Under the Toadstool is a podcast by three pro-intersectional vegan women, Sarah K. Woodcock, Sonia Chauhan, and Dr. Corey Lee Wrenn.
Click the link below for Adam Weissman of Global Justice for Animals and the Environment. During this interview, Adam talked about the TPP (Trans-Pacific Partnership) as a social justice issue, specifically as it relates to animal issues and animal orgs. The TPP is something vegans need to be aware of.
To all the people saying that we can rise above and focus on love as a response to the recent deaths and continued revelation of the degree of racism in our country: I agree with the sentiment wholeheartedly. I also think that part of loving someone is standing up for them when they have been wronged and acknowledging that an injustice occurred. Also importantly, I strongly believe that there are times in which the most compassionate thing you can do is to hold someone accountable for their actions. I don’t think it’s being negative or stuck in the problem. Holding someone accountable and demanding they do better is compassionate, kind, and loving. Taking the time to talk to others and have uncomfortable conversations about privilege and race is a loving act. It may make people upset in the moment but you are allowing people an opportunity they wouldn’t have had if you kept silent.
KNOWING the violence inherent in “dairy products”…
KNOWING the blood spilled around the world every minute of every hour of every day for “dairy products”…
KNOWING the cries and pleas from “dairy” cows from the slaughterhouse…
KNOWING the suffering and killing from every animal use *not* addressed by “Eating vegetarian”…
KNOWING you could have promoted veganism and advocated for *justice* instead of a *diet*…
KNOWING it is 2016 when we know better…
How *could* you, Mercy For Animals?
I have run TAVS for 3 years, and I know full well our all-volunteer organization could have brought in much needed funds for our “Why veganism?” leaflets or our national vegan bus ad campaign if we promoted “Eating vegetarian” instead of veganism, but guess what–I have never done that, and I will never do that. How *could* I? How could I allow myself to sell animals’ rights for donations? I know many “cool” vegans have convinced themselves and others that compromised/sellout animal advocacy is more “effective.” They have made my (volunteer) job harder while raking in hundreds of thousands of dollars of donations. They have made my (volunteer) job harder while forming partnerships directly with animal exploiters.
For an animal advocacy organization to promote vegetarianism and sell the insidious lie that it is a “step in the right direction” is a violation of animal rights. We owe animals veganism and nothing less.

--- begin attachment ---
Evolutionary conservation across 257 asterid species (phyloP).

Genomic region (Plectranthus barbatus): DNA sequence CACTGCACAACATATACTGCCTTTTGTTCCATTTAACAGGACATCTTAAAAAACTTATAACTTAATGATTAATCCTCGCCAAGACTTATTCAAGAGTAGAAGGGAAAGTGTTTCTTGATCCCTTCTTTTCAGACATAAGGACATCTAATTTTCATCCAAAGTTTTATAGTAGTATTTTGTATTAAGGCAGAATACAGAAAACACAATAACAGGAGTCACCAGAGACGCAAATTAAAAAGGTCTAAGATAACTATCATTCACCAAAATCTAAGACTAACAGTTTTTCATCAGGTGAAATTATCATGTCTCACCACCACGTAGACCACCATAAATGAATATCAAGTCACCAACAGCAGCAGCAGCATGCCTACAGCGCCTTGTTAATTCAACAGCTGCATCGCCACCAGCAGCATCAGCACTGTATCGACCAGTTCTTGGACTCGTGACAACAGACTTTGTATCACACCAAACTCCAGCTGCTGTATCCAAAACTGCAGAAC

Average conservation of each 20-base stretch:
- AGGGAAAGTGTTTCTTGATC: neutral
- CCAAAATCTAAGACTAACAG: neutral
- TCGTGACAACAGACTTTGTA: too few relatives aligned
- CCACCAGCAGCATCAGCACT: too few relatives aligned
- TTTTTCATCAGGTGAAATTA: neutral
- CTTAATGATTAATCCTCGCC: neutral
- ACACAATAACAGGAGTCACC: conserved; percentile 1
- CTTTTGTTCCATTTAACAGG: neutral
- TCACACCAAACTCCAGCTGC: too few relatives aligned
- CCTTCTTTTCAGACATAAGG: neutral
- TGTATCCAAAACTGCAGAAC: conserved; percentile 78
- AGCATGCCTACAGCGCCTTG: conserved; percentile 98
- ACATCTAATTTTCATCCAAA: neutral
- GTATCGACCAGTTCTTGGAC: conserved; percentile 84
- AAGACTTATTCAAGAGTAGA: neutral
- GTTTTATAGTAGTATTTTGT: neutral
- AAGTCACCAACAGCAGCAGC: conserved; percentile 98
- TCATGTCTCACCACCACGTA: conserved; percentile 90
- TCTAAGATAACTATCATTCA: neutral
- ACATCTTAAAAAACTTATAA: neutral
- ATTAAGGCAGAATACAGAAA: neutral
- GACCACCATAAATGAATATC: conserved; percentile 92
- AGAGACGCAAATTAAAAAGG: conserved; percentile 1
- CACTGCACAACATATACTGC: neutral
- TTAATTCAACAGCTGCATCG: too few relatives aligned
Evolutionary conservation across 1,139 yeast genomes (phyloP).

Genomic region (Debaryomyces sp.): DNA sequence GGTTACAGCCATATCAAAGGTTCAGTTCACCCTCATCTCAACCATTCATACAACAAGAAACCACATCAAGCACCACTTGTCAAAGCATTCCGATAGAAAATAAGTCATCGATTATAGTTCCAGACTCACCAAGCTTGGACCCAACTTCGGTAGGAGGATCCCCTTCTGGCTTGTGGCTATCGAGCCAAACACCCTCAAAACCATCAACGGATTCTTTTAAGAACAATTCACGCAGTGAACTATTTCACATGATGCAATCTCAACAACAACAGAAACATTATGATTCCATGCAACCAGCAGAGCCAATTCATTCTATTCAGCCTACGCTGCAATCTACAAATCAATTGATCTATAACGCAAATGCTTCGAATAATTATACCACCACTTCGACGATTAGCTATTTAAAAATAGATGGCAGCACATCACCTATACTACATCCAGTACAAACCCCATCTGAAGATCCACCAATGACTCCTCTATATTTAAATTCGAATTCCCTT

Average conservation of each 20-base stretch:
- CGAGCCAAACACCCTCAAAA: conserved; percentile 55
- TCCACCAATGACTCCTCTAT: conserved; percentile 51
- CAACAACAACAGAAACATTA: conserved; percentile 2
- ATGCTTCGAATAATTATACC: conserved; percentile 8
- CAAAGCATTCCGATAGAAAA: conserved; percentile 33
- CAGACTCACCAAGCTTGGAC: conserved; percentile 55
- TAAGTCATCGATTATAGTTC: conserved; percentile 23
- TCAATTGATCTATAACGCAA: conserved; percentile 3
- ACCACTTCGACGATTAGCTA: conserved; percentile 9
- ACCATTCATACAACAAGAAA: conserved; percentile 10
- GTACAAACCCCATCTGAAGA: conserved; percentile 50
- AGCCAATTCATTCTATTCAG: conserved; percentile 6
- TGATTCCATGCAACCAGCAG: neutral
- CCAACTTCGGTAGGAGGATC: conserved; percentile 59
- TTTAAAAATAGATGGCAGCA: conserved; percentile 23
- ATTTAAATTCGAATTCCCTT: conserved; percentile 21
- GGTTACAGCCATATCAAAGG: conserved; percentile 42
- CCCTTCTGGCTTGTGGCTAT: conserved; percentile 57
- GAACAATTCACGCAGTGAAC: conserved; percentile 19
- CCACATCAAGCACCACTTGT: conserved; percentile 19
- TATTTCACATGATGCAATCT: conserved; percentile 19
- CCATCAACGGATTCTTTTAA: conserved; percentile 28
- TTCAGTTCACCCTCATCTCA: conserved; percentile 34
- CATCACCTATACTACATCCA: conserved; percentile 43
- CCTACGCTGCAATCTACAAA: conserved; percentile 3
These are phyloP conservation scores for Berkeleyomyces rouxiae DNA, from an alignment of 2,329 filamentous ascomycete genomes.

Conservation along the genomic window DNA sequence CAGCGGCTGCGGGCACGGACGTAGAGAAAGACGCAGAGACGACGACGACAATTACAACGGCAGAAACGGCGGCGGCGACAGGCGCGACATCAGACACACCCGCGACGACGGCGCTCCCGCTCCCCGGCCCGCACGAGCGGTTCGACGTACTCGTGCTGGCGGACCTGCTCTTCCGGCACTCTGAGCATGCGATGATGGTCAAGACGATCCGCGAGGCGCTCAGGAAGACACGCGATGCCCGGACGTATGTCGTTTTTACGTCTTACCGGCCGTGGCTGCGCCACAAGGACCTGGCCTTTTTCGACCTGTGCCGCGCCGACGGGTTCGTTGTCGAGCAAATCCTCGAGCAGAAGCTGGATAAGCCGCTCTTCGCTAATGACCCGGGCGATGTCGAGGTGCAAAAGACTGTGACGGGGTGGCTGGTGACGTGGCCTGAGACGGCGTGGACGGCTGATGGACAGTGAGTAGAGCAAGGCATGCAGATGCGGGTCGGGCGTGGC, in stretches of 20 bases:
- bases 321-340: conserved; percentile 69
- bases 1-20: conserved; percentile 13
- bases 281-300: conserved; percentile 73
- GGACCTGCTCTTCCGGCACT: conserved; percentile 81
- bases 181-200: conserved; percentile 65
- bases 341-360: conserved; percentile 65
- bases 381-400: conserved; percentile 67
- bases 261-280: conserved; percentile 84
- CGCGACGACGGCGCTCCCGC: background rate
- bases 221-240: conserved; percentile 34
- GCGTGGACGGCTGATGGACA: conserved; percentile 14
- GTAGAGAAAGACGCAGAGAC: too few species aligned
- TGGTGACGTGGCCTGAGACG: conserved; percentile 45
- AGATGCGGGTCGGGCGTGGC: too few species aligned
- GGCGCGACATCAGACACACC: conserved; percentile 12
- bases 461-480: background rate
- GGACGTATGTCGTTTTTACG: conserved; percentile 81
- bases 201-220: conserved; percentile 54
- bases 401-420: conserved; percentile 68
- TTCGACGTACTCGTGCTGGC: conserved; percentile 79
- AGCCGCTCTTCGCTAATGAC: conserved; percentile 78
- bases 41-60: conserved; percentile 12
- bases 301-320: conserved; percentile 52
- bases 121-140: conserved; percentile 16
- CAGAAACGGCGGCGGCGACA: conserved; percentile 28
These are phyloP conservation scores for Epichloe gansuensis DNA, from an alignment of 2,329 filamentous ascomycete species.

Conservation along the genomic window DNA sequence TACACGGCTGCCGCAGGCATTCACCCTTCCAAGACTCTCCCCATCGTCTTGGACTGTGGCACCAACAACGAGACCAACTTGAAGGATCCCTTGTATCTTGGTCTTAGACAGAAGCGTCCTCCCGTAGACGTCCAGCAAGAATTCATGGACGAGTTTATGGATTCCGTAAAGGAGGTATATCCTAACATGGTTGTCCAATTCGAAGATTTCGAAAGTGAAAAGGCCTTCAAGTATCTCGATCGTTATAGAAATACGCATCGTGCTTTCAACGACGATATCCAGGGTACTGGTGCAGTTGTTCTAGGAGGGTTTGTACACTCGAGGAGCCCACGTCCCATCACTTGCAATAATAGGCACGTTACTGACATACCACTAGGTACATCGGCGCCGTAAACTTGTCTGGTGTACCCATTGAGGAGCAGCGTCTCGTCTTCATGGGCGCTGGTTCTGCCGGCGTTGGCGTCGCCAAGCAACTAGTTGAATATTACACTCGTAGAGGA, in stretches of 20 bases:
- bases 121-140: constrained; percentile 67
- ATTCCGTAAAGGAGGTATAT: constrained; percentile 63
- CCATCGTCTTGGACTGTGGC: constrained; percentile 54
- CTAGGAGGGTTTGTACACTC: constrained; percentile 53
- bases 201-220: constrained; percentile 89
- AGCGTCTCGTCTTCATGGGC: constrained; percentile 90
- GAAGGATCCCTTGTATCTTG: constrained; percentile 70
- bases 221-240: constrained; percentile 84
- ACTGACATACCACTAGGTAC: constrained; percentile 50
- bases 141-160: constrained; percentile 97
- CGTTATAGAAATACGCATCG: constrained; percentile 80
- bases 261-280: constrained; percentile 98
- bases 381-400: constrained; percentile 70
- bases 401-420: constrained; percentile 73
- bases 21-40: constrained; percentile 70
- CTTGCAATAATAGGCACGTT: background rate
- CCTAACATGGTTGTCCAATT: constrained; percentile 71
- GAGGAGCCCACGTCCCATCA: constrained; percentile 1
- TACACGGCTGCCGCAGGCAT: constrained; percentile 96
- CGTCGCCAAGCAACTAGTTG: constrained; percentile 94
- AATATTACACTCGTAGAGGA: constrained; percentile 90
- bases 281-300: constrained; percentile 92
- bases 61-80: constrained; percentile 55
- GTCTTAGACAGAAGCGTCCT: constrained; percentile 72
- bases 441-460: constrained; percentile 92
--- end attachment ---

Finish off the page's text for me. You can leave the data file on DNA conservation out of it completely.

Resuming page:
This is a special episode (and only around six minutes long). On June 1st, Pax Ahimsa Gethen, a queer Black trans vegan who I have a tremendous amount of respect for, published an essay that really resonated with me and several other vegans. As anyone who is familiar with TAVS (The Advocacy of Veganism Society) knows, TAVS is all about going vegan and educating others to do so. Once someone is vegan, we encourage them to educate others about veganism and provide unequivocal resources on veganism for them to do so. But we understand that vegans are people who come from a variety of backgrounds with a variety of challenges — both personal and structural – that can hinder their ability to do advocacy. We approach this reality with resources, encouragement, and support, not shaming and pressuring. Some vegans are made to feel inadequate due to their inability to do advocacy like others do advocacy, and that is totally unacceptable. Pax’s essay really resonated with me so I asked them if they would read it on our podcast. Pax kindly did, and without further ado:
This image is a list called “10 Ways You Can Actively Reject Your White Privilege”. At the top of the list is a photo of a white woman and man, and in the photo background, there are white fists in the air. The list reads:
Take up minimal space during anti-racism dialogues and protests.
Stop contributing to gentrification and calling it “urban development.”
Listen when people call you on your microaggressions.
Never invite people of color to the table for the sake of claiming diversity.
Refrain from using your non-white [sic] friends as your “urban dictionary.”
Stop lifting up non-confrontational people of color as examples of what POC activism should be.
Call your friends, family, and co-workers out on racism—even if a POC isn’t in the room.
Understand that all anti-racism work doesn’t look the same and advocate accordingly.
Realize that all discussions about race aren’t for you. And be okay with it.
Recognize that you’re still racist. No matter what.
*POC = People of color
Source: So you say you’ve got white privilege. Now what? | Marchaé Grair | NewSacred.org